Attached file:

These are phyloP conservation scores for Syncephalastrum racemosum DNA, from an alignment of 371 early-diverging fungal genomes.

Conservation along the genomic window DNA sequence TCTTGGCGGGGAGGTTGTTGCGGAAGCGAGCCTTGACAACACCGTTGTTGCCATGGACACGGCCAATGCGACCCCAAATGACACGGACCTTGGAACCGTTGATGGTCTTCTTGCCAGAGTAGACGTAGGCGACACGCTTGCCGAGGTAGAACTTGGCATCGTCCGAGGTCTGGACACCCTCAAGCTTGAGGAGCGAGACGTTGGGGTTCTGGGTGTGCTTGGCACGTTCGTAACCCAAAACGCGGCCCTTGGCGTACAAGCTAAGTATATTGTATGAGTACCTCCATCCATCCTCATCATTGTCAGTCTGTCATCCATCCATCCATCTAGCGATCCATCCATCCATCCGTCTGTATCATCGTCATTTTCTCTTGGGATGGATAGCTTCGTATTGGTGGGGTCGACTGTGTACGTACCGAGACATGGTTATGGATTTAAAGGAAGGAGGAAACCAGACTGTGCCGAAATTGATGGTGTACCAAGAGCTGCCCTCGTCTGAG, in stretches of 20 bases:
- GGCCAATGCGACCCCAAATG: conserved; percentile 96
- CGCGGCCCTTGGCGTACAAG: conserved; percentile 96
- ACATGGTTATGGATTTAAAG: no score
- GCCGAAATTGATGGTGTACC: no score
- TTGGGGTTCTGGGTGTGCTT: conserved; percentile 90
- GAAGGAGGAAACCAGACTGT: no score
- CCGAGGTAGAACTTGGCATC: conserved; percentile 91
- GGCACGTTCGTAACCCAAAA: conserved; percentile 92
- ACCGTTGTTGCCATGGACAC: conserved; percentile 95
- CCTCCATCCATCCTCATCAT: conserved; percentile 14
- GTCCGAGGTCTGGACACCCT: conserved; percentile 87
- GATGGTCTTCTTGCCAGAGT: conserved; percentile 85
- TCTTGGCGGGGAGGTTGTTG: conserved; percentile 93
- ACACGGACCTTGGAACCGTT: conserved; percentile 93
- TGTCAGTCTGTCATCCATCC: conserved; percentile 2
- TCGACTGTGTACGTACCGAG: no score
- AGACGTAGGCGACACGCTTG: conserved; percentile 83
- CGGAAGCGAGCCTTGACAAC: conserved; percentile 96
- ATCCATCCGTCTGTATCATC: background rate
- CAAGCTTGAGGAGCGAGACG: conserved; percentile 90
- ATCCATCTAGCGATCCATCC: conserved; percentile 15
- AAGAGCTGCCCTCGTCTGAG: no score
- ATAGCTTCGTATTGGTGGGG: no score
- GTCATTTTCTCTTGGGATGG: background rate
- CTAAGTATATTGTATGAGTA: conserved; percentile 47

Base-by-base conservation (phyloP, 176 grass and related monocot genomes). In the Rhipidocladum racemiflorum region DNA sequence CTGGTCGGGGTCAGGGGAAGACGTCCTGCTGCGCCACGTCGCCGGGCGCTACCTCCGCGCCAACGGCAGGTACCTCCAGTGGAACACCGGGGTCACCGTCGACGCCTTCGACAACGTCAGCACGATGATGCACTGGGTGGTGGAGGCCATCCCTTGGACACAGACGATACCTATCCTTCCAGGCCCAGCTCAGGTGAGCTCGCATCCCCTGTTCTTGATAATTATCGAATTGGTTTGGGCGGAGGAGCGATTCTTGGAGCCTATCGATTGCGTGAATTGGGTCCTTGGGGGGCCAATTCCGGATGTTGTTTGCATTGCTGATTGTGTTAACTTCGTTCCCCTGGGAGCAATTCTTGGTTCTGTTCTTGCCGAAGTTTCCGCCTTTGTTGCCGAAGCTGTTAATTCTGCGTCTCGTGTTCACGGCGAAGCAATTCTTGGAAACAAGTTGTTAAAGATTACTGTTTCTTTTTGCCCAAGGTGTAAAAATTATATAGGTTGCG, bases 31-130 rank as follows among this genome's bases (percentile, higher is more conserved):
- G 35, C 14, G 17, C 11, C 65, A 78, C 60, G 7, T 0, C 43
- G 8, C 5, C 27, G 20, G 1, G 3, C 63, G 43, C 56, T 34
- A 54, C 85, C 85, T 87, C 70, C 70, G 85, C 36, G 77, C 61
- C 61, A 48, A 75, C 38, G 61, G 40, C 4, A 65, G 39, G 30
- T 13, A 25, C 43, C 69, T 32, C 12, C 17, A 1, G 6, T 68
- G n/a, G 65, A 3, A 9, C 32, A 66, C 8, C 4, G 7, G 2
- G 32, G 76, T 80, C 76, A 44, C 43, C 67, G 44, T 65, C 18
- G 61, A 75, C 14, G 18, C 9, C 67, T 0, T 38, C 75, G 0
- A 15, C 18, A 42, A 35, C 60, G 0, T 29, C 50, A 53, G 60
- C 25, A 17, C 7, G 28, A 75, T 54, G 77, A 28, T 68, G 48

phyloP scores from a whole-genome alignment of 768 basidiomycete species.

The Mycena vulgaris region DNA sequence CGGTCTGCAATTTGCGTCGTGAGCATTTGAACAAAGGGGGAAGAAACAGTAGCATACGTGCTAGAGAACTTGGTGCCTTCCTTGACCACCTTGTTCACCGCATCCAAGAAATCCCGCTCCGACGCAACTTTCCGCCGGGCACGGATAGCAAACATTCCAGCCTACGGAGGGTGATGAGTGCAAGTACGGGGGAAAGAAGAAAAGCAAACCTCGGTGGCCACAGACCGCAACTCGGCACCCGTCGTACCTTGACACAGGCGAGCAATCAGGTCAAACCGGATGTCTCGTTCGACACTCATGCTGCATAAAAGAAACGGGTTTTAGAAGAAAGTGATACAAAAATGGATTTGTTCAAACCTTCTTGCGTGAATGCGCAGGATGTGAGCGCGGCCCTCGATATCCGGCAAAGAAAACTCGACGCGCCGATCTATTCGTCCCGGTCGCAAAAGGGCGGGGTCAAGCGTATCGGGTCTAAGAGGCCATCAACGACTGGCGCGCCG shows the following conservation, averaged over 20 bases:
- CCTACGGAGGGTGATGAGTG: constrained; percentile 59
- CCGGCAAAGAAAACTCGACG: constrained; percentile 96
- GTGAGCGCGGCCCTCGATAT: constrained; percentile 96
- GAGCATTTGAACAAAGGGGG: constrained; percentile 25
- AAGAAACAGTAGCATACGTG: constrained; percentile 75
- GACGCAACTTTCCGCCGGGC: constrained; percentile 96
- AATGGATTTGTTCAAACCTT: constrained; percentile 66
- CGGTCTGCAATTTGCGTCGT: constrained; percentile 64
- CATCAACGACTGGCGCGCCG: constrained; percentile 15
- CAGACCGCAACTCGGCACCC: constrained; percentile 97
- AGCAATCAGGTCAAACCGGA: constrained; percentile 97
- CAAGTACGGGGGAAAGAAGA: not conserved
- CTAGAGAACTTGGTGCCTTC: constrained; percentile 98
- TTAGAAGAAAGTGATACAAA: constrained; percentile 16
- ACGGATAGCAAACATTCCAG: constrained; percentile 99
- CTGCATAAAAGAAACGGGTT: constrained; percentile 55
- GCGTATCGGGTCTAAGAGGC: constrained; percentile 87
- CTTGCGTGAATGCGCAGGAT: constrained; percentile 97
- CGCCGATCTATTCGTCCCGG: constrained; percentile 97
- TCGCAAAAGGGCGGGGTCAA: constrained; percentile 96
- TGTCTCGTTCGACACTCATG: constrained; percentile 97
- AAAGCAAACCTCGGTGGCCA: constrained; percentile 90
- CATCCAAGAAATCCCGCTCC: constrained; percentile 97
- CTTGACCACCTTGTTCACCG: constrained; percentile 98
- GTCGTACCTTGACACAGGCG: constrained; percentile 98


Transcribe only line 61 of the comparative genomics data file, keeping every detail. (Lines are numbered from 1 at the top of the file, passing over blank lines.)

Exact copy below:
- TGTCTCGTTCGACACTCATG: constrained; percentile 97